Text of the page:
Visual IVR: when voice is complemented by digital

I’ve seen many discussions on forums and groups, all around the concept of visual IVR, that “thing” that will enhance your unfortunate experience with an automated voice script, by adding some visual media to convey more complex messages and data, helping you out of the maze, sometimes even directly into the hands of a journey- savvy live operator on the phone.

visualIVR

Self-service ivr has been around for a while and will not die soon, for the following reasons:

– it’s relatively cheap

– it’s real-time communication

– its interface is one that everyone is able to use: the telephone or the voice.

On the other hand, a visual IVR will fix some of the issues that the old ivr inherently attached to the interaction: what if the information I am receiving is too long or too complex to be listed on the phone? What if the information I need to provide is also impossible to convey over the phone to an automated attendant?

I was recently involved in a project that aims replacing data-entry by giving users the ability to fill their application forms on-line, directly through a link to a mobile web page sent via text SMS.

How convenient that I can have my form immediately displayed on my smartphone! And change the information in the form without having to listen to endless choices or screaming into a recognition system with the wrong vocabulary or too much background noise to understand what I say!

With time, we already know the voice behind the visual will become redundant; but it helped train a demographic that was resistant to web or mobile web in the beginning. So if anything can help me do all of that, be welcome whatever the naming convention used!

Sometimes we need to plan for the early obsolescence of an emerging technology just because the process itself will bring value and experience to the customers and its real meaning is not in using it but rather in unlearning it.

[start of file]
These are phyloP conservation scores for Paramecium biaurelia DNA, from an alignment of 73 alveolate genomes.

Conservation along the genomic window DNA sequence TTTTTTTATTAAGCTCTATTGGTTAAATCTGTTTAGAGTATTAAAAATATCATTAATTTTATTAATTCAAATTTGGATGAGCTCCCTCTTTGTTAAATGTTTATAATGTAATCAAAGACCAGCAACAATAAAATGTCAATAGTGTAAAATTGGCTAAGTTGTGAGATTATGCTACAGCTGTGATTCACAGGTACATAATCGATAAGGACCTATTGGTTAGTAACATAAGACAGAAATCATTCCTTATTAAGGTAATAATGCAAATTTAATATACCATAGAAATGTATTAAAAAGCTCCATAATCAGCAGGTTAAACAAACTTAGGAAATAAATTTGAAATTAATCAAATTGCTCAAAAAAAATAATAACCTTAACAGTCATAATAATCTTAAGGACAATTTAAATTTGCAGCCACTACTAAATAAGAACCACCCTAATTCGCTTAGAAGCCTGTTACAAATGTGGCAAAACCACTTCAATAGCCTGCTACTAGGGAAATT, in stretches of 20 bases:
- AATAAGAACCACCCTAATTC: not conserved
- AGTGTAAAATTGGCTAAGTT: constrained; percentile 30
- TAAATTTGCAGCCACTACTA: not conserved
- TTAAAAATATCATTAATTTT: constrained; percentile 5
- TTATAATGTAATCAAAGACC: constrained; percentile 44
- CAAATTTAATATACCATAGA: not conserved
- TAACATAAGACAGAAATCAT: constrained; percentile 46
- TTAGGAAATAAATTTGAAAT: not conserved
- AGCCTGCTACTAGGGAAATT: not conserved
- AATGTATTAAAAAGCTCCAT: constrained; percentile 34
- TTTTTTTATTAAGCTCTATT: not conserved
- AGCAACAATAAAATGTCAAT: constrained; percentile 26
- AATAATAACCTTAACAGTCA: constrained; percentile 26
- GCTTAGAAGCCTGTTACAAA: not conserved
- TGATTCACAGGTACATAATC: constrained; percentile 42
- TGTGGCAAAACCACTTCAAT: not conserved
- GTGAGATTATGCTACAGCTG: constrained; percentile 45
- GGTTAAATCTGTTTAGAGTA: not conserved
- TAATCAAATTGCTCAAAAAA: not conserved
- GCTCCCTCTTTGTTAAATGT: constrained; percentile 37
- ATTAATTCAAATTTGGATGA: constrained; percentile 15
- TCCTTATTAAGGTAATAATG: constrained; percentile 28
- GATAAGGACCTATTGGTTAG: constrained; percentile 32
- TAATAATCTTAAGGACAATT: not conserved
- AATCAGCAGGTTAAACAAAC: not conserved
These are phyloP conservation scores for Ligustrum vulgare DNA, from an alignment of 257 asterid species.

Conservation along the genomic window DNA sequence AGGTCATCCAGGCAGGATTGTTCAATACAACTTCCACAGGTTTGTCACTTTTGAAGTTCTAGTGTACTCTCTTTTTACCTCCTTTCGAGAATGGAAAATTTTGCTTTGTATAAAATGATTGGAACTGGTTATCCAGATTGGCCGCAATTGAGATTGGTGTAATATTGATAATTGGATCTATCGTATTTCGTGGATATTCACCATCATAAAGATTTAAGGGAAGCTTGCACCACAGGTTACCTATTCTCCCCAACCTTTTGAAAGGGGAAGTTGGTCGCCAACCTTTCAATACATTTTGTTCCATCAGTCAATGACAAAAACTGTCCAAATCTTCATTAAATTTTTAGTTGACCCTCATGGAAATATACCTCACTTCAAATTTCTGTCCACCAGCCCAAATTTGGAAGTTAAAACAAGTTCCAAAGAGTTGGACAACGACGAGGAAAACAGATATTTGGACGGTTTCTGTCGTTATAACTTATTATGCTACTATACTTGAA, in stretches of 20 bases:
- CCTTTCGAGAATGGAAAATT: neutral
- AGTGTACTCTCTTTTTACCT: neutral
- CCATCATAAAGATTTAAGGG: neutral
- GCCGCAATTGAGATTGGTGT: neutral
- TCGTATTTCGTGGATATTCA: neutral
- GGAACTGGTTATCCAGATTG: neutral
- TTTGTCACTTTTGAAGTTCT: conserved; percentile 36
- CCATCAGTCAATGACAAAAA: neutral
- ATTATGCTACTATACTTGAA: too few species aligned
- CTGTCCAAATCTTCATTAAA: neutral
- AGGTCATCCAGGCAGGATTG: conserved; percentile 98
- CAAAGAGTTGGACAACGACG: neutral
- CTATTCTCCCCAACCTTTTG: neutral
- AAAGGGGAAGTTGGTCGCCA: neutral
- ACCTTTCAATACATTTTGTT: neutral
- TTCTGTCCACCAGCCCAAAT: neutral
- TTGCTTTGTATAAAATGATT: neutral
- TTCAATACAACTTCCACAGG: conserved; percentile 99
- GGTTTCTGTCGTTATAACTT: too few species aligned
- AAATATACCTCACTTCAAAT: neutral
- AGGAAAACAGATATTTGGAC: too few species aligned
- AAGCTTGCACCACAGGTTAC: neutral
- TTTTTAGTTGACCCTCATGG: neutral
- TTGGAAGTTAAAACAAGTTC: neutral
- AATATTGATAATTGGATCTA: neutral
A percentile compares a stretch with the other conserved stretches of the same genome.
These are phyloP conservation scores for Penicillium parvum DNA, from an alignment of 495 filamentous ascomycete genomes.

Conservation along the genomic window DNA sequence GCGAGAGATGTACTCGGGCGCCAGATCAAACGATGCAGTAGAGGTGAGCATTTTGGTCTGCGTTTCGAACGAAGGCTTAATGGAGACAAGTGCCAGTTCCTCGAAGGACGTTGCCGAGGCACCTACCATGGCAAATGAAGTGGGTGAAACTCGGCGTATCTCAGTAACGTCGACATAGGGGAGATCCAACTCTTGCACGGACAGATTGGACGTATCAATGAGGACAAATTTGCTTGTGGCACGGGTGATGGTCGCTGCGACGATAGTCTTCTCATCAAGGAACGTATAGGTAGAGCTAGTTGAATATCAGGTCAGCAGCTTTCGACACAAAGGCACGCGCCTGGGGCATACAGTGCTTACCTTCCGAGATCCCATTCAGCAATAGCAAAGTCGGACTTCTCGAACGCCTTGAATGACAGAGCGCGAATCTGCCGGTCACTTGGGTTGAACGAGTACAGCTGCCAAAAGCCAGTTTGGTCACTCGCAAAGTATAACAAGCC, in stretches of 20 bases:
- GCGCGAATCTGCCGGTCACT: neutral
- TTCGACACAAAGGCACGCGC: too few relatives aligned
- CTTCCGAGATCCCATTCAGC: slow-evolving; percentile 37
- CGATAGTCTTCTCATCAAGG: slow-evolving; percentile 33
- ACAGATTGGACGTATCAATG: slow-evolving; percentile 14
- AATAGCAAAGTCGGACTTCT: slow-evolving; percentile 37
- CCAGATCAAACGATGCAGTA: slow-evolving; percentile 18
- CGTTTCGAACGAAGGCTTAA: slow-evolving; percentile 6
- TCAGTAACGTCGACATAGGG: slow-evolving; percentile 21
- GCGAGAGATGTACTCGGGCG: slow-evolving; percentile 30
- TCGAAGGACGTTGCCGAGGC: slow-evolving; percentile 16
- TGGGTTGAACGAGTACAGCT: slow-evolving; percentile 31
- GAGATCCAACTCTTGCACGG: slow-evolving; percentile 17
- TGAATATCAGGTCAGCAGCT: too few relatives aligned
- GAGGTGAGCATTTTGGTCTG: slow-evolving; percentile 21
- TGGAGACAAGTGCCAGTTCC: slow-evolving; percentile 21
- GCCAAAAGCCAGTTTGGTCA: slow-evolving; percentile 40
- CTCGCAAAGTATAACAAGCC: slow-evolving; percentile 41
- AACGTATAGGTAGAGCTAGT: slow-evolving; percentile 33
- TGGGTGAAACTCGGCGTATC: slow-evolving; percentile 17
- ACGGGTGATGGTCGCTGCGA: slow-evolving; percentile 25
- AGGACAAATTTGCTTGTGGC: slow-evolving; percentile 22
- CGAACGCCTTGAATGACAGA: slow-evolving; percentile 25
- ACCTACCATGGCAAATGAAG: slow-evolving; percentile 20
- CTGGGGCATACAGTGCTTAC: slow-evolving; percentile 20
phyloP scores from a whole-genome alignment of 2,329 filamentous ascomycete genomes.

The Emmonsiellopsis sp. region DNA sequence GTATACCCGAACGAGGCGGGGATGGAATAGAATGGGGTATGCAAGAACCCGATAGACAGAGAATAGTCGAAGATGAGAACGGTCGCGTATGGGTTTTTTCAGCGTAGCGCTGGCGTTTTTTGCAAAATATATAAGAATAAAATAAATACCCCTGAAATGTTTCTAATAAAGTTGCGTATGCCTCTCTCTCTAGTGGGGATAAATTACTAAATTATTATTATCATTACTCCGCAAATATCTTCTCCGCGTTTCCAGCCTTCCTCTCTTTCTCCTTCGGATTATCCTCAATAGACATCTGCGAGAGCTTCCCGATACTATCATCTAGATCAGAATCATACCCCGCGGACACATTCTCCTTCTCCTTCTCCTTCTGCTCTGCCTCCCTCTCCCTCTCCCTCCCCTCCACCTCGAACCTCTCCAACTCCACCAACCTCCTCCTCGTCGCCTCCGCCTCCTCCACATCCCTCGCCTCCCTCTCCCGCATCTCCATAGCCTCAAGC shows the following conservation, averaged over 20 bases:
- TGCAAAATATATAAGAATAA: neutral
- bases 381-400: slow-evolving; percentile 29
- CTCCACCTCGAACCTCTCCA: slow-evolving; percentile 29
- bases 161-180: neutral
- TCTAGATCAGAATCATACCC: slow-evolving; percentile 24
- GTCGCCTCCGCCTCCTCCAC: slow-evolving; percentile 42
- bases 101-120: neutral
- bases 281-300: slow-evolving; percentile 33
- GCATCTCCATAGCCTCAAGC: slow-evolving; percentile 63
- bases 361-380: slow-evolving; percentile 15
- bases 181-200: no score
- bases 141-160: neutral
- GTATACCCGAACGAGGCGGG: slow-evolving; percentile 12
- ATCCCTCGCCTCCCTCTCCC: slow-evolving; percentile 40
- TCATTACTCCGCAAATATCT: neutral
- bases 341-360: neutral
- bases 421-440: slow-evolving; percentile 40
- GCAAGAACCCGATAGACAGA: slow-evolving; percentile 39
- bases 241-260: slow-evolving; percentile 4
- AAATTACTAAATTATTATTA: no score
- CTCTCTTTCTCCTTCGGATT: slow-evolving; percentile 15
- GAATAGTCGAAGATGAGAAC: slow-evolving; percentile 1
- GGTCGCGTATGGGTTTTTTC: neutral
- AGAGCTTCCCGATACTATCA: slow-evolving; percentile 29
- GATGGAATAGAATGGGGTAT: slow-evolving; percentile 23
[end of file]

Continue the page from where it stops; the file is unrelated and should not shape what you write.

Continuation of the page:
Email as a (bad) automated service?

Dear Big Credit Card Corporation,

being a customer of yours since the late 90’s (which incidentally and sadly also gives away my age), I think I gave you enough fees to have me granted a decent customer care when my name appears today in a new card request.

Instead, I get an automated, impersonal message where it is clear that none of your (sophisticated?) systems put together that, with the same name, personal information and postal address, I am indeed the same person currently using another card.paperino

Plus, when I take the time to respond, very politely, that you should _not_ ask such stupid questions as you should just make the effort of a quick search in your own database, then the ultimate insult surfaces: another automated email, identical to the first!!!! As if your script does not even bother to check what has been previously sent!!!

Apparently there is some more automation as I then get the same email after 5 days, so this means somewhere in your systems you must know what’s going on…or maybe you are really completely in the dark and keep sending the same email over and over.

Is this a joke? Are you telling me that in twenty-fifteen you cannot join two databases and understand that the same person is requesting another card? That you, a finance institution, of all the companies, don’t have enough resources for proper customer care and a decent customer experience via email????

Dear Big Credit Card Corporation, I am so disappointed and sad, that I will just avoid answering your emails and will wait for your systems, if ever, to kick in and contact me properly. Meanwhile, please go and check around some best practices of customer experience via digital channels: this may help with your evident struggle.

Kind regards,

a customer